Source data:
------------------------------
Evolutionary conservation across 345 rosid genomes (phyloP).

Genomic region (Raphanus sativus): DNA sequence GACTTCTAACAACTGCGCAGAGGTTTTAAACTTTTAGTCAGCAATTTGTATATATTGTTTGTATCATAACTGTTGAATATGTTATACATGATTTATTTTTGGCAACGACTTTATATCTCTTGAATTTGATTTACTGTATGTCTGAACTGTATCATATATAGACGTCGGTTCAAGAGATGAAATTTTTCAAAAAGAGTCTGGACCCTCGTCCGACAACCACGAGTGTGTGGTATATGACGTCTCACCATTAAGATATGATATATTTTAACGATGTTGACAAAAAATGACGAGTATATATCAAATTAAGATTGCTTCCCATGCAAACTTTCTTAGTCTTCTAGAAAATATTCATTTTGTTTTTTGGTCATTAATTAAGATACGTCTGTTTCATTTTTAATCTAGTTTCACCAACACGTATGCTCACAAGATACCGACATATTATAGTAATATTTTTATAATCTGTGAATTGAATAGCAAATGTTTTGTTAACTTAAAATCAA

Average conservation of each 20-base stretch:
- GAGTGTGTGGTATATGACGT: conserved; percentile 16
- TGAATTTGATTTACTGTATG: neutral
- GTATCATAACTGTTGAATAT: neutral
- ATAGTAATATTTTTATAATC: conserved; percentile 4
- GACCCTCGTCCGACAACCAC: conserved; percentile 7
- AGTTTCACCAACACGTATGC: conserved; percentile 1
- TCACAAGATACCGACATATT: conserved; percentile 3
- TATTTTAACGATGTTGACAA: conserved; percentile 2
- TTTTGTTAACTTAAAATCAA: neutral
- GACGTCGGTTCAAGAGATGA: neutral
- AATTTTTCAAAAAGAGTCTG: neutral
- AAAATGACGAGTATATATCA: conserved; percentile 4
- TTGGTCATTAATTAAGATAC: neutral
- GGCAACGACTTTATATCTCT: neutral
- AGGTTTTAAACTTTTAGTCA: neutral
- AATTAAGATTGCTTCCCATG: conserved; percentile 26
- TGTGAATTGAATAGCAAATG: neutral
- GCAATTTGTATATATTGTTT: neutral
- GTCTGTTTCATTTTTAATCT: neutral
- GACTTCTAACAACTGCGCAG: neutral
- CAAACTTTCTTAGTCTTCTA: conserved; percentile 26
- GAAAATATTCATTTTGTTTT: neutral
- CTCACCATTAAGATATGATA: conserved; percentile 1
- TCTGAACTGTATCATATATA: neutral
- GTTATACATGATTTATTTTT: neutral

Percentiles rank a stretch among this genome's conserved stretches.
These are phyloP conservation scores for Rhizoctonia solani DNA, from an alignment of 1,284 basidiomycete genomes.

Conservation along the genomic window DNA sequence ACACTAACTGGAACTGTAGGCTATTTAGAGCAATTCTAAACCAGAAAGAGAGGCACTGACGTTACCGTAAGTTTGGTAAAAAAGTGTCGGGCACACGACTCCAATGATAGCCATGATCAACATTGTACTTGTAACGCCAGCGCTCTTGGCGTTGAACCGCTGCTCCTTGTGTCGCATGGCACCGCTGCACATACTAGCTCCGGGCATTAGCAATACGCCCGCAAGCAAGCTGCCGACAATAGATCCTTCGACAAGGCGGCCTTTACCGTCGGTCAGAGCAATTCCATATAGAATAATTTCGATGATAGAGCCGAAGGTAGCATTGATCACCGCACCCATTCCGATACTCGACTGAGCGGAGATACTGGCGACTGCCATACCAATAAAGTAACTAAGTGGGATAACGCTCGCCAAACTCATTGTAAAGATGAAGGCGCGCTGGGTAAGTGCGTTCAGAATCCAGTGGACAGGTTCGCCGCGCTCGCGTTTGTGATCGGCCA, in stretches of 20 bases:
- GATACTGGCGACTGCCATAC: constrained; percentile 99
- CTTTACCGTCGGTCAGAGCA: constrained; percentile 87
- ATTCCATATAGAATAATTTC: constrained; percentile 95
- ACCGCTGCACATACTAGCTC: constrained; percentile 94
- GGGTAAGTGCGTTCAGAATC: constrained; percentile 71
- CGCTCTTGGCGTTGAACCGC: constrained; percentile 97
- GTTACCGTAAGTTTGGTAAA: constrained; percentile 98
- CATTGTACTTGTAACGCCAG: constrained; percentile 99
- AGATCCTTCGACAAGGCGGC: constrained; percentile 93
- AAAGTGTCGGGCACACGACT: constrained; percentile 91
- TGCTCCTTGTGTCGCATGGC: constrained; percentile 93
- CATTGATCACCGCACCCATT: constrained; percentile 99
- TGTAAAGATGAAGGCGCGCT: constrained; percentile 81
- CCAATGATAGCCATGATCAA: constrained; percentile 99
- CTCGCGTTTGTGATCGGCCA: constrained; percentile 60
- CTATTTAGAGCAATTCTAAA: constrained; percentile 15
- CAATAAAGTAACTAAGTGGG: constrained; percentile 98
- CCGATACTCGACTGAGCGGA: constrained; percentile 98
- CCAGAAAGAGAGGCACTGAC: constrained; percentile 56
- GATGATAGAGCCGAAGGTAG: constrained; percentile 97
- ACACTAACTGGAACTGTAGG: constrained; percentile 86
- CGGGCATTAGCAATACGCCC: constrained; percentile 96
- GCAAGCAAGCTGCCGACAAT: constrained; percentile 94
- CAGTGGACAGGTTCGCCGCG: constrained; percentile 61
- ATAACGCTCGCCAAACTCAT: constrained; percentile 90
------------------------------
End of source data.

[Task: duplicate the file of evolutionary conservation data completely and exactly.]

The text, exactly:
Evolutionary conservation across 345 rosid genomes (phyloP).

Genomic region (Raphanus sativus): DNA sequence GACTTCTAACAACTGCGCAGAGGTTTTAAACTTTTAGTCAGCAATTTGTATATATTGTTTGTATCATAACTGTTGAATATGTTATACATGATTTATTTTTGGCAACGACTTTATATCTCTTGAATTTGATTTACTGTATGTCTGAACTGTATCATATATAGACGTCGGTTCAAGAGATGAAATTTTTCAAAAAGAGTCTGGACCCTCGTCCGACAACCACGAGTGTGTGGTATATGACGTCTCACCATTAAGATATGATATATTTTAACGATGTTGACAAAAAATGACGAGTATATATCAAATTAAGATTGCTTCCCATGCAAACTTTCTTAGTCTTCTAGAAAATATTCATTTTGTTTTTTGGTCATTAATTAAGATACGTCTGTTTCATTTTTAATCTAGTTTCACCAACACGTATGCTCACAAGATACCGACATATTATAGTAATATTTTTATAATCTGTGAATTGAATAGCAAATGTTTTGTTAACTTAAAATCAA

Average conservation of each 20-base stretch:
- GAGTGTGTGGTATATGACGT: conserved; percentile 16
- TGAATTTGATTTACTGTATG: neutral
- GTATCATAACTGTTGAATAT: neutral
- ATAGTAATATTTTTATAATC: conserved; percentile 4
- GACCCTCGTCCGACAACCAC: conserved; percentile 7
- AGTTTCACCAACACGTATGC: conserved; percentile 1
- TCACAAGATACCGACATATT: conserved; percentile 3
- TATTTTAACGATGTTGACAA: conserved; percentile 2
- TTTTGTTAACTTAAAATCAA: neutral
- GACGTCGGTTCAAGAGATGA: neutral
- AATTTTTCAAAAAGAGTCTG: neutral
- AAAATGACGAGTATATATCA: conserved; percentile 4
- TTGGTCATTAATTAAGATAC: neutral
- GGCAACGACTTTATATCTCT: neutral
- AGGTTTTAAACTTTTAGTCA: neutral
- AATTAAGATTGCTTCCCATG: conserved; percentile 26
- TGTGAATTGAATAGCAAATG: neutral
- GCAATTTGTATATATTGTTT: neutral
- GTCTGTTTCATTTTTAATCT: neutral
- GACTTCTAACAACTGCGCAG: neutral
- CAAACTTTCTTAGTCTTCTA: conserved; percentile 26
- GAAAATATTCATTTTGTTTT: neutral
- CTCACCATTAAGATATGATA: conserved; percentile 1
- TCTGAACTGTATCATATATA: neutral
- GTTATACATGATTTATTTTT: neutral

Percentiles rank a stretch among this genome's conserved stretches.
These are phyloP conservation scores for Rhizoctonia solani DNA, from an alignment of 1,284 basidiomycete genomes.

Conservation along the genomic window DNA sequence ACACTAACTGGAACTGTAGGCTATTTAGAGCAATTCTAAACCAGAAAGAGAGGCACTGACGTTACCGTAAGTTTGGTAAAAAAGTGTCGGGCACACGACTCCAATGATAGCCATGATCAACATTGTACTTGTAACGCCAGCGCTCTTGGCGTTGAACCGCTGCTCCTTGTGTCGCATGGCACCGCTGCACATACTAGCTCCGGGCATTAGCAATACGCCCGCAAGCAAGCTGCCGACAATAGATCCTTCGACAAGGCGGCCTTTACCGTCGGTCAGAGCAATTCCATATAGAATAATTTCGATGATAGAGCCGAAGGTAGCATTGATCACCGCACCCATTCCGATACTCGACTGAGCGGAGATACTGGCGACTGCCATACCAATAAAGTAACTAAGTGGGATAACGCTCGCCAAACTCATTGTAAAGATGAAGGCGCGCTGGGTAAGTGCGTTCAGAATCCAGTGGACAGGTTCGCCGCGCTCGCGTTTGTGATCGGCCA, in stretches of 20 bases:
- GATACTGGCGACTGCCATAC: constrained; percentile 99
- CTTTACCGTCGGTCAGAGCA: constrained; percentile 87
- ATTCCATATAGAATAATTTC: constrained; percentile 95
- ACCGCTGCACATACTAGCTC: constrained; percentile 94
- GGGTAAGTGCGTTCAGAATC: constrained; percentile 71
- CGCTCTTGGCGTTGAACCGC: constrained; percentile 97
- GTTACCGTAAGTTTGGTAAA: constrained; percentile 98
- CATTGTACTTGTAACGCCAG: constrained; percentile 99
- AGATCCTTCGACAAGGCGGC: constrained; percentile 93
- AAAGTGTCGGGCACACGACT: constrained; percentile 91
- TGCTCCTTGTGTCGCATGGC: constrained; percentile 93
- CATTGATCACCGCACCCATT: constrained; percentile 99
- TGTAAAGATGAAGGCGCGCT: constrained; percentile 81
- CCAATGATAGCCATGATCAA: constrained; percentile 99
- CTCGCGTTTGTGATCGGCCA: constrained; percentile 60
- CTATTTAGAGCAATTCTAAA: constrained; percentile 15
- CAATAAAGTAACTAAGTGGG: constrained; percentile 98
- CCGATACTCGACTGAGCGGA: constrained; percentile 98
- CCAGAAAGAGAGGCACTGAC: constrained; percentile 56
- GATGATAGAGCCGAAGGTAG: constrained; percentile 97
- ACACTAACTGGAACTGTAGG: constrained; percentile 86
- CGGGCATTAGCAATACGCCC: constrained; percentile 96
- GCAAGCAAGCTGCCGACAAT: constrained; percentile 94
- CAGTGGACAGGTTCGCCGCG: constrained; percentile 61
- ATAACGCTCGCCAAACTCAT: constrained; percentile 90